Her Prince Charming, on the contrary, does not cut a very romantic figure. As much as I would like to ignore it, there is no denying that tenor Lawrence Brownlee’s appeal is severely limited by a less than dashing physical appearance. His somewhat ungainly acting, confined to a few stock gestures, does not help.

His voice, one the other hand, is far from rigid and wooden. To say it plainly, Mr. Brownlee is a first class vocalist. He knows how to sing “sul fiato” producing a homogeneous sound from top to bottom, with no hint of the nasality that often characterizes this type of tenors. His high register is rich with overtones, full of squillo, his bottom sonorous and well supported.

His rendition of “Sì, ritrovarla io giuro” is illustrative of his skills; he is at ease both in the high parts, such as the cabaletta “Dolce speranza” with its exposed high Cs, as well as in the mid section, the Andantino “Pegno adorato e caro”, which, in contrast, lies quite low. Mr. Brownlee is, in a few words, a full lyric tenor gifted with a very wide range and a masterful command of coloratura.

Alessandro Corbelli, perhaps the leading Dandini of the ‘80s and ‘90s, is now singing Don Magnifico with the experience of a long career spent tackling much more virtuosistic roles. Unlike many buffos, he actually sings his part with a real, rich voice; he never speaks or barks his notes. The Italian baritone completely masters the art of rapid-fire patter, of which Rossini arguably wrote the most arduous example with the aria “Sia qualunque delle figlie”.

The role of Dandini is in my view the most difficult to cast. It requires either a buffo able to cope with very flowery singing, or a virtuoso with comic skills, and it’s no easy task to find both qualities, in exactly the same measures, in the same artist. And so, normally, opera companies tend to hire a buffo who will somehow survive all the agility. This Dandini, Simone Alberghini, seems to belong in the latter category. Although he is extremely effective on stage, Mr. Alberghini, whose voice is on the dry side to begin with, tends to aspirate, flatten or slide over the coloratura, and this does not work for me.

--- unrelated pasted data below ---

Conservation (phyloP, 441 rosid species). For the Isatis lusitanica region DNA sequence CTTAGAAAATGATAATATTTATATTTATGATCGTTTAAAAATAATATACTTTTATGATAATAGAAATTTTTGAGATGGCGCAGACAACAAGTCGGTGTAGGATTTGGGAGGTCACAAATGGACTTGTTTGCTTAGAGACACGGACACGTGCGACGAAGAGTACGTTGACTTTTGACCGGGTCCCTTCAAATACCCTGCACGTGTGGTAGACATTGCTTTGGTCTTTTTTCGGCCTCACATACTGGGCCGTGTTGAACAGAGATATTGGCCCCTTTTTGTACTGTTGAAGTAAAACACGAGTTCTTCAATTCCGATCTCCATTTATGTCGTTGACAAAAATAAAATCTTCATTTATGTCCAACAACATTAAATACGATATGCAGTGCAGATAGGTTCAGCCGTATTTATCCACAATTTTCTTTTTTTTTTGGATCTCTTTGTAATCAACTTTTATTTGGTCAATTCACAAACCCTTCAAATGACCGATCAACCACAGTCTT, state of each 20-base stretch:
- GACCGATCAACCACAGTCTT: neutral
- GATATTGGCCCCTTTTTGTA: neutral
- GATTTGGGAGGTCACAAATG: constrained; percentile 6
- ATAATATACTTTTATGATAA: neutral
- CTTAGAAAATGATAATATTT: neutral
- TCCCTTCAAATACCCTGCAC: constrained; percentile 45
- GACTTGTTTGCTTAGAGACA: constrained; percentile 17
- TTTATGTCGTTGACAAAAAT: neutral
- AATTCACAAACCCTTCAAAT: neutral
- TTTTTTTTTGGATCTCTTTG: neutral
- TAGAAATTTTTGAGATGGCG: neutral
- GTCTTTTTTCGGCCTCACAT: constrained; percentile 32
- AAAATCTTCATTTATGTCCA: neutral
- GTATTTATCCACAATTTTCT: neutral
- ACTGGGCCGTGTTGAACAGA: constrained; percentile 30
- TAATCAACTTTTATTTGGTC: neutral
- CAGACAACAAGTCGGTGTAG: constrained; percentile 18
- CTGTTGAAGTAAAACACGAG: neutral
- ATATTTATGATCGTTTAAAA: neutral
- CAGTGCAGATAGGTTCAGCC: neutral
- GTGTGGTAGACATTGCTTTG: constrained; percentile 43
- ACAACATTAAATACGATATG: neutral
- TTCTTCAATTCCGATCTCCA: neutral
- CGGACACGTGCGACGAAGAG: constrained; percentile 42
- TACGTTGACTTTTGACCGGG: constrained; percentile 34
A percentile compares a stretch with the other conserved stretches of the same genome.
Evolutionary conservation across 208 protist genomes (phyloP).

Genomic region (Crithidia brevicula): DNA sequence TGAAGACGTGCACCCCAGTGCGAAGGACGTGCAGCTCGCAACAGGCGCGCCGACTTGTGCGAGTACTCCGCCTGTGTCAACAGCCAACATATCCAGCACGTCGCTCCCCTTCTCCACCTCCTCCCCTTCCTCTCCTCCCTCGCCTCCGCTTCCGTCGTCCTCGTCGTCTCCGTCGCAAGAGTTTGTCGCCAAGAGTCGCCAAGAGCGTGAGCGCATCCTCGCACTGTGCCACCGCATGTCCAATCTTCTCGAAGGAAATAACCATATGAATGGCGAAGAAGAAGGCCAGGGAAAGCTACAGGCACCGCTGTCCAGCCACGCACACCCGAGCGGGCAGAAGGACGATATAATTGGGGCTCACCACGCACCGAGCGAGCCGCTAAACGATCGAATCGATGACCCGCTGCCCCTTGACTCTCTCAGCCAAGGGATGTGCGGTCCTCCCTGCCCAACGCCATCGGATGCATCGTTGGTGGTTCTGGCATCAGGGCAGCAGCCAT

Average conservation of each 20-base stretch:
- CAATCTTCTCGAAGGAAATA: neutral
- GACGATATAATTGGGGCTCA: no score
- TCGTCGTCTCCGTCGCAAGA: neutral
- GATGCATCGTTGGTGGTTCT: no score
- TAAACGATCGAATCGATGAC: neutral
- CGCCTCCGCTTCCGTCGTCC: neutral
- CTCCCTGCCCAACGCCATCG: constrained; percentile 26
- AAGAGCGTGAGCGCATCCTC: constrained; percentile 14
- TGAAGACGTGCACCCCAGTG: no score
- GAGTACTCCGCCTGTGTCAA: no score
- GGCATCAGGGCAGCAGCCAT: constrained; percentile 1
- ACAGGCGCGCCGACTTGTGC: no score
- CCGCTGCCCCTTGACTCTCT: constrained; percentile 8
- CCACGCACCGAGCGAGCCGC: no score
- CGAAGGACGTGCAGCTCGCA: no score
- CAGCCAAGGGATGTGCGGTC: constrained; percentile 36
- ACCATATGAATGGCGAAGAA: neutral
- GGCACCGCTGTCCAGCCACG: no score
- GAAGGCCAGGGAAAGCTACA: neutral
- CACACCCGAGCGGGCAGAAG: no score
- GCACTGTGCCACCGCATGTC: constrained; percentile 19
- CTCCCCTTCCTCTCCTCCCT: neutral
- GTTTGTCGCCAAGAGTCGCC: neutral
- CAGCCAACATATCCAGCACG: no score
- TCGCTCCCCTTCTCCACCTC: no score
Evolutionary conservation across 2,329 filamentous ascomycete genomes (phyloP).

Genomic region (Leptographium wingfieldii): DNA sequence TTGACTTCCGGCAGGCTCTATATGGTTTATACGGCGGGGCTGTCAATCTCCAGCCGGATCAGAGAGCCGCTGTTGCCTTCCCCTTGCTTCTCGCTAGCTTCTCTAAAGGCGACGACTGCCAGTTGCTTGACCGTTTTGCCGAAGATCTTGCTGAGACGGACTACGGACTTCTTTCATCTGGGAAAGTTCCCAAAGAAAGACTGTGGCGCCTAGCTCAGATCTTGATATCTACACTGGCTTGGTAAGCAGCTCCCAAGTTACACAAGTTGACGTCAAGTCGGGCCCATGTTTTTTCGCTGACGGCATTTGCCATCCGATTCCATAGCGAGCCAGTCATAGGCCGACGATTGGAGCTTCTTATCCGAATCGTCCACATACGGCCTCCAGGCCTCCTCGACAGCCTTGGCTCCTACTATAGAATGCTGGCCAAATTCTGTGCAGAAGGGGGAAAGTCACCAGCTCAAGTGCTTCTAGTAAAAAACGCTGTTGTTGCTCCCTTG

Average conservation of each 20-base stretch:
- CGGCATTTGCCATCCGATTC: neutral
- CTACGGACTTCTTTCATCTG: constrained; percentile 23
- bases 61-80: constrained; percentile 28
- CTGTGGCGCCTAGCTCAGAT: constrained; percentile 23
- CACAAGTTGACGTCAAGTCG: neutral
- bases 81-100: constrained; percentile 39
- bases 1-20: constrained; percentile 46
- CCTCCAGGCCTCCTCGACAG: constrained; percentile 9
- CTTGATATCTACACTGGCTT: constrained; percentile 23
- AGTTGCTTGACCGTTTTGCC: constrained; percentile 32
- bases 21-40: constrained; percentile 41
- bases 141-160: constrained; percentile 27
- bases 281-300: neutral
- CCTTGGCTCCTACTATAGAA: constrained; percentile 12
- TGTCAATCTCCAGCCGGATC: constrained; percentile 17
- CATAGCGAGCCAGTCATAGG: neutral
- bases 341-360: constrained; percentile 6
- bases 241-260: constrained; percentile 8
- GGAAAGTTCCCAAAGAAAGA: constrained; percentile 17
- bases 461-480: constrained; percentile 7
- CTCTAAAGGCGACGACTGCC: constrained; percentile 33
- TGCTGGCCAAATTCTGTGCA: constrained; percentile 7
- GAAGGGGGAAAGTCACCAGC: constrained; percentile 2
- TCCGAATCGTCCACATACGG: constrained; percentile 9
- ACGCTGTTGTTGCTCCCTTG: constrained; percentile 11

Neither am I enthusiastic about John Relyea. The Canadian bass’s instrument has noticeably deteriorated since the first time I heard him in this opera a decade ago, now sounding metallic and unwieldy. Alidoro’s role is virtually limited to one single but major aria; “Là del ciel nell’arcano profondo” is essentially an opera seria aria, with huge intervals, tricky high notes and intricate ornate writing, to which only belcanto masters of the caliber of Samuel Ramey or Michele Pertusi can do full justice.

The roles of the two stepsisters are thankless, with a lot of stage time and no chances to shine. Rachelle Durkin (Clorinda) and Patricia Risley, repeating their roles from the previous revival, are a comically smooth and well tried team. I would prefer a less acidulous sound from Clorinda, who, like Elvira in L’italiana in Algeri and Berta in Il barbiere di Siviglia, is the dominating and most exposed female voice in the ensembles.